Speaker of the House John Boehner Sends Letter to Obama on Military Action in Libya … What’s the Mission?
Speaker of the House John Boehner (R-OH), in the wake of the United States Launching cruise missiles and taking military action against Libya, has sent a letter to President Barack Obama requesting answers as to what the mission is and what America’s role is in achieving that mission. Since the first cruise missiles werelaunched, the muddled and mixed message from Obama and his minions has been beyond confusing. Obama has stated that Khaddafi should step down, yet others in his Admin have stated they are not targeting Khadaffi and a scenario could occur where he remains in power after all is said and done. What?
I respect your authority as Commander-in-Chief and support our troops as they carry out their mission. But I and many other members of the House of Representatives are troubled that U.S. military resources were committed to war without clearly defining for the American people, the Congress, and our troops what the mission in Libya is and what America’s role is in achieving that mission. In fact, the limited, sometimes contradictory, case made to the American people by members of your Administration has left some fundamental questions about our engagement unanswered. At the same time, by contrast, it appears your Administration has consulted extensively on these same matters with foreign entities such as the United Nations and the Arab League.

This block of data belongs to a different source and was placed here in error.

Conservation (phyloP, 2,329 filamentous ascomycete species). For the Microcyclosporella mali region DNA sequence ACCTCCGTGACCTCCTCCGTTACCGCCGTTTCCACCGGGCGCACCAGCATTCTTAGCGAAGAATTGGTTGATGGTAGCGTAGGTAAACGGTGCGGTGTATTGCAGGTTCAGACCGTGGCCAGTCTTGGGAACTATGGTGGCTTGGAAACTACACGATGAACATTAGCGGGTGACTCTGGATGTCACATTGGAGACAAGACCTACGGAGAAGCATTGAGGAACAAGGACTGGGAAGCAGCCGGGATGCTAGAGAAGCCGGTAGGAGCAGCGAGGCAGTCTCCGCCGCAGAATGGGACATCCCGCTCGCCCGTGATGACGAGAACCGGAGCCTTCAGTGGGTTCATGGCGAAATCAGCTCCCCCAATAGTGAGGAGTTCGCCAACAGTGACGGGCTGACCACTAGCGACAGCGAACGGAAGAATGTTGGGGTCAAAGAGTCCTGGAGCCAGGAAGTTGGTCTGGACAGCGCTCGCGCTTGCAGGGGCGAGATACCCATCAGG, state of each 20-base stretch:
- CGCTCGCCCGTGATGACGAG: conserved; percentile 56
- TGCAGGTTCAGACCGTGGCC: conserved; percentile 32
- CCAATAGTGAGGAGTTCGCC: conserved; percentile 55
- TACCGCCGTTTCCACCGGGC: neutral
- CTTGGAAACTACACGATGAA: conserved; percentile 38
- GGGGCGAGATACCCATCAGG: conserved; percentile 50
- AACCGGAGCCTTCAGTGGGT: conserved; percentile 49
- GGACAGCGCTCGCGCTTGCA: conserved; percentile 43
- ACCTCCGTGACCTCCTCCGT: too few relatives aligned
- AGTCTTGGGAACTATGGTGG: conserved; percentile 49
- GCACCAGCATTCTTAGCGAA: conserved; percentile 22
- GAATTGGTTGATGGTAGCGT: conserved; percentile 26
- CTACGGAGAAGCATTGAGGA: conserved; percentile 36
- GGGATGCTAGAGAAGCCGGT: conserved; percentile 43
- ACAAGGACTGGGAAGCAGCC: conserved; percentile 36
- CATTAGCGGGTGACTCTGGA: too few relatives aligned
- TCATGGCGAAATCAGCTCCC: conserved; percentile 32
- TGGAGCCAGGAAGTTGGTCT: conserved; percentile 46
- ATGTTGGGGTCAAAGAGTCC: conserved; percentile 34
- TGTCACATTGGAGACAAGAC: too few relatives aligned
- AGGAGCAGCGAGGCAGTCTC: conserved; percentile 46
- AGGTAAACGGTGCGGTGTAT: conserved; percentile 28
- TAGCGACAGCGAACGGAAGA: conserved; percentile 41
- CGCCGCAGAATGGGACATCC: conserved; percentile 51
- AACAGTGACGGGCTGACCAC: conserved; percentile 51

It is my hope that you will provide the American people and Congress a clear and robust assessment of the scope, objective, and purpose of our mission in Libya and how it will be achieved. Here are some of the questions I believe must be answered:
Boehner went on to ask the following questions that many Americans are asking as well. Since when is the United nations a substitute for the United States?
A United Nations Security Council resolution does not substitute for a U.S. political and military strategy. You have stated that Libyan leader Muammar Qadhafi must go, consistent with U.S. policy goals. But the U.N. resolution the U.S. helped develop and signed onto makes clear that regime change is not part of this mission. In light of this contradiction, is it an acceptable outcome for Qadhafi to remain in power after the military effort concludes in Libya? If not, how will he be removed from power? Why would the U.S. commit American resources to enforcing a U.N. resolution that is inconsistent with our stated policy goals and national interests?
As reported at The Hill, Boehner also went on to ask about the planned transfer of authority to an international coalition and how the U.S. would respond if the coalition broke apart. He also asked how long Obama anticipated the military operations to last and how this military action would have on the federal budget. And finally, what would be considered “Mission Accomplished.”